Life Insurance Coverage Overlooked by Middle-Aged Americans [AUDIO]
The economy is slowly regaining ground since the Great Recession, but many middle-aged Americans are overlooking life insurance as a result of their personal finances according to a new survey.
New York Life which finds Americans born from 1965 through 1976, commonly known as Generation X, reported life insurance needs nearly $449,000 greater than what their current coverage provides.
According to the survey, 20 percent of Generation Xers reported no life insurance coverage, up from just five percent who reported no coverage in a similar survey in 2008. A survey of 1,000 Americans between the ages of 37 to 48 reported coverage of $260,000 compared to a need of $708,996. That gap is up about 24 percent from a similar study in 2008 that showed a shortfall of about $363,000.
“Americans in general are underinsured. That’s not a surprise. What came as a surprise was the magnitude of the gap and the fact that it has grown so dramatically since 2008,” said Chris Blunt, president of the Insurance Group at New York Life. “The economy has been tough, people are scratching for every bit of discretionary income that they have, so there’s a lot of competition on their dollars that they have to spend. People also fundamentally underestimate how much life insurance they need. On average, they’ve got half of what they need. There has also been a dramatic decline in the number of insurance professionals in the industry over the last ten years, so frankly, there’s fewer people out there talking about this and working with GenXers on how to understand what their gap is and how to fill it.”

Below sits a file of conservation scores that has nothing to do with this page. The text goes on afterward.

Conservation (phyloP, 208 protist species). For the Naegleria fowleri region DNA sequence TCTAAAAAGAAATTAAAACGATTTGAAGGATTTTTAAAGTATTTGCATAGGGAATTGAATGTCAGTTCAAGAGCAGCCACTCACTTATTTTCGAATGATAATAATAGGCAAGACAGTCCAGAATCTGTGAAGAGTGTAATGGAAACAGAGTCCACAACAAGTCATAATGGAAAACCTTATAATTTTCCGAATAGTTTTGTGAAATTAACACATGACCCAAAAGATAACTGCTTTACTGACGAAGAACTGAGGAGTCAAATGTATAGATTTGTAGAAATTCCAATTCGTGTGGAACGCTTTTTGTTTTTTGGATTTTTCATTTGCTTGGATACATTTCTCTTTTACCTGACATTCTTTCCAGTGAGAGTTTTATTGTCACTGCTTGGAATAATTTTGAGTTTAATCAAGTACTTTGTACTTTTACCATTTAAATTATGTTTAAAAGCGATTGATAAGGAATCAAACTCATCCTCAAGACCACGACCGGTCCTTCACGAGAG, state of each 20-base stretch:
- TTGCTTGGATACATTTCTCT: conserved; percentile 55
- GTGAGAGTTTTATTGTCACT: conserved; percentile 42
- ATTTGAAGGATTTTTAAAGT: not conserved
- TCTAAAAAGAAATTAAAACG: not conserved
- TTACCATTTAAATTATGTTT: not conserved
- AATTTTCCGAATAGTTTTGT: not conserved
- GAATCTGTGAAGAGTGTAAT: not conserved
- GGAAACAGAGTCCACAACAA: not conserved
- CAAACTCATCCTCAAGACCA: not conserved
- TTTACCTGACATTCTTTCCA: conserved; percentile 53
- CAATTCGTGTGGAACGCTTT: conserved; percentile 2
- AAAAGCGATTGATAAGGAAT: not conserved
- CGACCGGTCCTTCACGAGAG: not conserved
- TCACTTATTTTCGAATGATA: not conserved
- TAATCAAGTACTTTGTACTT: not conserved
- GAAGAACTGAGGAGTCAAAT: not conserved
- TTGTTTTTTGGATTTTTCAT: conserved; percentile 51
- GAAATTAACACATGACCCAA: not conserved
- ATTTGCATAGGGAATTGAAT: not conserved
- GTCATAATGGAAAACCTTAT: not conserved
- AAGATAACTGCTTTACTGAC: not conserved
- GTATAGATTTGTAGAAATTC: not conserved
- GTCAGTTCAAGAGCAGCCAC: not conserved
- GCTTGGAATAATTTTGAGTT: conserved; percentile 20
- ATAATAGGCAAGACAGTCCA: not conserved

Blunt said there is risk involved for those who opt not to have life insurance.
“If the average person needs somewhere between 7 and 10 times their annual income and they have somewhere between 3 and 5, the question is, ‘what happens after year 4, what’s going to magically happen where your spouse and kids won’t need income anymore to support the family?’” said Blunt. “We often say if you can’t afford to retire, you can’t afford to die. It’s not to be crude, it’s a fact. Unless you’re independently wealthy and you can stop working tomorrow. If you pass away, the paycheck goes away.”
If you can’t afford coverage that is ideal, something is always better than nothing. “I would encourage people to sit and talk to an insurance professional. Buy whatever you can afford. People often hear a number and worry, but the fact of the matter is something is better than nothing. It’s a tough topic as no one likes to think about their own mortality. But, I would say definitely do whatever you can do,” said Blunt.